Tag Archives: burn out

On the Rise.

Like many Social Workers, I have been desperately holding on to the dream that maybe one day the promises of a ‘different way of working’ will come true.  Change, is, and always on the cards within the day-to-day life of Local Authority work.  However, ‘Real’ change does not happen as often.  When Eileen Munro reviewed the child protection system there were plenty of areas that needed improvement.  No one could argue that this was not true.

The level of red tape often meant that social workers were not spending enough time with children and families – this had to be cut and reduced, with more autonomy to be given to each Local Authority.  In order to adapt its policies and procedures, to meet the needs of the child in need within its area.  Consideration was to be given to the journey of the child through what is and remains complex and often slow child protection system, before a permanent placement could be found either within the family or away from the family.

Sadly, like any other great idea it comes at a cost – one where savings need to be made, ring fenced budgets removed and the consequences higher if mistakes or errors occur.  Of course this is really important, Child deaths are completely unacceptable as is any child abuse.

But and there is a but! a big one as well.  Is the continuing rise in cases being held by social workers and the one factor that makes a difference to the quality of work being completed.  A factor that will stop social workers seeing children, completing their assessments, direct work with families and ensuring that their case recordings are completed.  Let alone complete the research they need to keep their learning up to date.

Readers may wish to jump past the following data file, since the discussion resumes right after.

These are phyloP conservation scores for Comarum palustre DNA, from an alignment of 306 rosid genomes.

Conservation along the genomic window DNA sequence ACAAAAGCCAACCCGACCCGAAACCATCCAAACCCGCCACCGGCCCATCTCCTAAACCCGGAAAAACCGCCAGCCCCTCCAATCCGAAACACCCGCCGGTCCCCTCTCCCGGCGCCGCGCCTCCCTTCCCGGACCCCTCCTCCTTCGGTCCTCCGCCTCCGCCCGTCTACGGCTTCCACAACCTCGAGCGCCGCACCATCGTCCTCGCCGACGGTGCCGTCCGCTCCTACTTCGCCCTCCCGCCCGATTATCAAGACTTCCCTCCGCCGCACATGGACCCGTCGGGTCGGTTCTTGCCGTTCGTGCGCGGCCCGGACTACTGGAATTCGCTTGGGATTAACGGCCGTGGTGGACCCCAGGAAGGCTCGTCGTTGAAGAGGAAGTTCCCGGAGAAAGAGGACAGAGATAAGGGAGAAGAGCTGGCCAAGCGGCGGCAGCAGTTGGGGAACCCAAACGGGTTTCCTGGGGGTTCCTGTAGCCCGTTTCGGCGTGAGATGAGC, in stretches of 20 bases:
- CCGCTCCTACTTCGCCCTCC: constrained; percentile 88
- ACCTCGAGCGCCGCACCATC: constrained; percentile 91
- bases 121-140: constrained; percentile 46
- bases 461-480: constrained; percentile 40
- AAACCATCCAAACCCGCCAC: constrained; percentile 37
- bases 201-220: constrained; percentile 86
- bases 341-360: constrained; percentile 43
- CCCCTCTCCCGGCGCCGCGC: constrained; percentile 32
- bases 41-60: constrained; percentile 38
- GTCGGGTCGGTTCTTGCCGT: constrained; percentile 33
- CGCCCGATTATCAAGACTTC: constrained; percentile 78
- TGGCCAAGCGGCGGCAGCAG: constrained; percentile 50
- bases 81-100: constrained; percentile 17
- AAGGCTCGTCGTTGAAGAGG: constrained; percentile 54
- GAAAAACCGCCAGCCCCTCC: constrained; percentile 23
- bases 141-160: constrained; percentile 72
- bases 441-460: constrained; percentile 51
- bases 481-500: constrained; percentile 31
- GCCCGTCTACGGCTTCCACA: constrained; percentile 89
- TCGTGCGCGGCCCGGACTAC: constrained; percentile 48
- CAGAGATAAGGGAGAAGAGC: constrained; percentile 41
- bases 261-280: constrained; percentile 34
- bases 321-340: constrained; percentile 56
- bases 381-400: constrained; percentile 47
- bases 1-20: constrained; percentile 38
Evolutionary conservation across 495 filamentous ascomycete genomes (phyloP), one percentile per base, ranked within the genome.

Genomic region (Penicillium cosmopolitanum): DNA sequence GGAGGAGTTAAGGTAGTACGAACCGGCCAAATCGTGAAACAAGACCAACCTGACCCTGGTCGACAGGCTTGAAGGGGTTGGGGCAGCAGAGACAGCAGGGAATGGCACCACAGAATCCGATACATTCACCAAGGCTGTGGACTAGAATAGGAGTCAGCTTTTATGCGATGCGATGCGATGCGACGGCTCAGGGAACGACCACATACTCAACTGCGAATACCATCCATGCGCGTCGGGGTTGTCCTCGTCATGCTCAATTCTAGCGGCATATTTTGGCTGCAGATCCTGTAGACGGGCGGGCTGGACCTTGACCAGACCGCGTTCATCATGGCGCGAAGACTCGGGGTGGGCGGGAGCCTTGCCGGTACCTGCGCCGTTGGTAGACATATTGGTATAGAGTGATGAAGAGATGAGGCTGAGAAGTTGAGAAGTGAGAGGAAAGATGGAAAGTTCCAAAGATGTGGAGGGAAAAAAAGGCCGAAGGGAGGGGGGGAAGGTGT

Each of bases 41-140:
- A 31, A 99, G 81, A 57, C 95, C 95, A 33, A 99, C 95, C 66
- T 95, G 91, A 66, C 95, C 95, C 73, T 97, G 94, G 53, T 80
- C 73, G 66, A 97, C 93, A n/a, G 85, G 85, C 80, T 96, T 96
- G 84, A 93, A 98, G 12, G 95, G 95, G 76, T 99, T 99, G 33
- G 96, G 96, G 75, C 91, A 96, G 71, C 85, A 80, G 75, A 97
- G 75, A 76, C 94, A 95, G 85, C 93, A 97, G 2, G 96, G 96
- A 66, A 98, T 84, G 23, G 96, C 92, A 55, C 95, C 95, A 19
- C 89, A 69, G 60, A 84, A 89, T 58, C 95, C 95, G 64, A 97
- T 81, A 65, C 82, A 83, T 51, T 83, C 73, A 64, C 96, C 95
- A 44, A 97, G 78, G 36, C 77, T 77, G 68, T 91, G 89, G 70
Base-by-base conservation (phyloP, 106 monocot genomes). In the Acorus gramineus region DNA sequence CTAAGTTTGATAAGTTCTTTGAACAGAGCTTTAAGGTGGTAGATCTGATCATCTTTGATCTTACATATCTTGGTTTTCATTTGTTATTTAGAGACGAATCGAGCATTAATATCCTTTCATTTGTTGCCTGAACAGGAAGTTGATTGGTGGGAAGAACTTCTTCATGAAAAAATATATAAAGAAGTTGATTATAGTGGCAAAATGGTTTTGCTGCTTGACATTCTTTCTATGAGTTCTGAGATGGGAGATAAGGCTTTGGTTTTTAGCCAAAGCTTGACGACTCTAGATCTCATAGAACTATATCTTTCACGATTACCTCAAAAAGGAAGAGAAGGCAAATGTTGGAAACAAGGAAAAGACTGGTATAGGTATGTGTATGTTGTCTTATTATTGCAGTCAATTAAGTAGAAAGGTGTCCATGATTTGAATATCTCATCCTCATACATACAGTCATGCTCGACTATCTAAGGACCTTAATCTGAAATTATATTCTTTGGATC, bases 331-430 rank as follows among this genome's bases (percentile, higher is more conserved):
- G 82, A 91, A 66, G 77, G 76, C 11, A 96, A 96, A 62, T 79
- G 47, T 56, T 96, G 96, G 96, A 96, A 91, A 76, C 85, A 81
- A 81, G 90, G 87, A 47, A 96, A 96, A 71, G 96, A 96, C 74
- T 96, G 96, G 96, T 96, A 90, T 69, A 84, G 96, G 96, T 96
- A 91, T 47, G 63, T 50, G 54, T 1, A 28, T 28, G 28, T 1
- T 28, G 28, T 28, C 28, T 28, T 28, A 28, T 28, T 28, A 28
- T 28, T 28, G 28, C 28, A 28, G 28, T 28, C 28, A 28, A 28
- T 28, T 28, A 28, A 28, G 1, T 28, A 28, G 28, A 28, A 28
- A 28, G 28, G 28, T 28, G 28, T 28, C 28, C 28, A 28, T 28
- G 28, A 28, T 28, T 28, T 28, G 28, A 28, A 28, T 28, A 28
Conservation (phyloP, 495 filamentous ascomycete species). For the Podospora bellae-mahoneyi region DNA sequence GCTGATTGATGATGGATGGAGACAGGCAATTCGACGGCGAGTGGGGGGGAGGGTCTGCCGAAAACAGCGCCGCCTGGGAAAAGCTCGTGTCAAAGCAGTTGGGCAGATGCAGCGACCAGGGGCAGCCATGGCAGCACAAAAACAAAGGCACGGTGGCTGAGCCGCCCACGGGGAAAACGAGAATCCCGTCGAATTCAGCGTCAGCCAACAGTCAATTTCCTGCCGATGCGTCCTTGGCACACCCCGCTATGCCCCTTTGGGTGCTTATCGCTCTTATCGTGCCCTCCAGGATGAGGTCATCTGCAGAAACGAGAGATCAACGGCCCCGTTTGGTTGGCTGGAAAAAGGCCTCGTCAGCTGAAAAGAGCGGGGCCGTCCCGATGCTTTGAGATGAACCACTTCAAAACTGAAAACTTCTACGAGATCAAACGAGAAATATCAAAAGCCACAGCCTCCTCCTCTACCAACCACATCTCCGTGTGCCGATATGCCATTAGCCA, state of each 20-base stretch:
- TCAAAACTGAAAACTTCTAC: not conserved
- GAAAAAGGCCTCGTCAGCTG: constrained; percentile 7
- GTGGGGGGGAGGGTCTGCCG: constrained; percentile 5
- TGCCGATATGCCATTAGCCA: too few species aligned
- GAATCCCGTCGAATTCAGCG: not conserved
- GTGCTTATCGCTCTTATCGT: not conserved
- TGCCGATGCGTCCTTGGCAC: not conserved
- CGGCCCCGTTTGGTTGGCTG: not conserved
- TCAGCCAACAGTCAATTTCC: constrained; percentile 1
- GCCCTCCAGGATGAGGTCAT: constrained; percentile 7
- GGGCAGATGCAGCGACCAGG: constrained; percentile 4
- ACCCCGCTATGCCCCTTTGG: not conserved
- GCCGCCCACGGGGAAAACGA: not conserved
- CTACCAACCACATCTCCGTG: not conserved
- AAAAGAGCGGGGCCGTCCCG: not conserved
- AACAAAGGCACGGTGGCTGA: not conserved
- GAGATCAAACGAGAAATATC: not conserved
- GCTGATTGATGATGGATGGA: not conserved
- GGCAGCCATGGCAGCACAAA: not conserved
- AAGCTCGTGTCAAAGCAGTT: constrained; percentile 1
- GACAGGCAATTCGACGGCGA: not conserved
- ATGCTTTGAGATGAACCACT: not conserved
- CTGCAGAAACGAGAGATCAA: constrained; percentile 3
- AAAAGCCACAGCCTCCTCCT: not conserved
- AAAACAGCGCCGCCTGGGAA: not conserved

It is easy to see how social workers can ‘burn out’ very quickly as the better you are at understanding complex cases the more you have.  Where new procedures at the front door and early intervention work is supposed to be reducing the number of cases needing statutory assessment and intervention.  The actual number of referrals continue to rise, as does the growing level of cases being held by social workers.

Whilst this Government feels and focuses on the need to better educate or create super social workers, the reality remains,  that this will not resolve the current situation in social work.  Even the strongest of social worker can only manage the daily pressures and struggles for so long before the pressure becomes too much.  Armed with the knowledge however, that the grass is not greener anywhere else, often social workers are faced with hard decisions when the levels of stress have reached capacity.  Meaning often social workers leaving front line social work with their experience and knowledge lost.

So as the number of cases rise so do the numbers of social workers leaving, making it more complex for local authorities to recruit and maintain experienced staff.

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Burning out!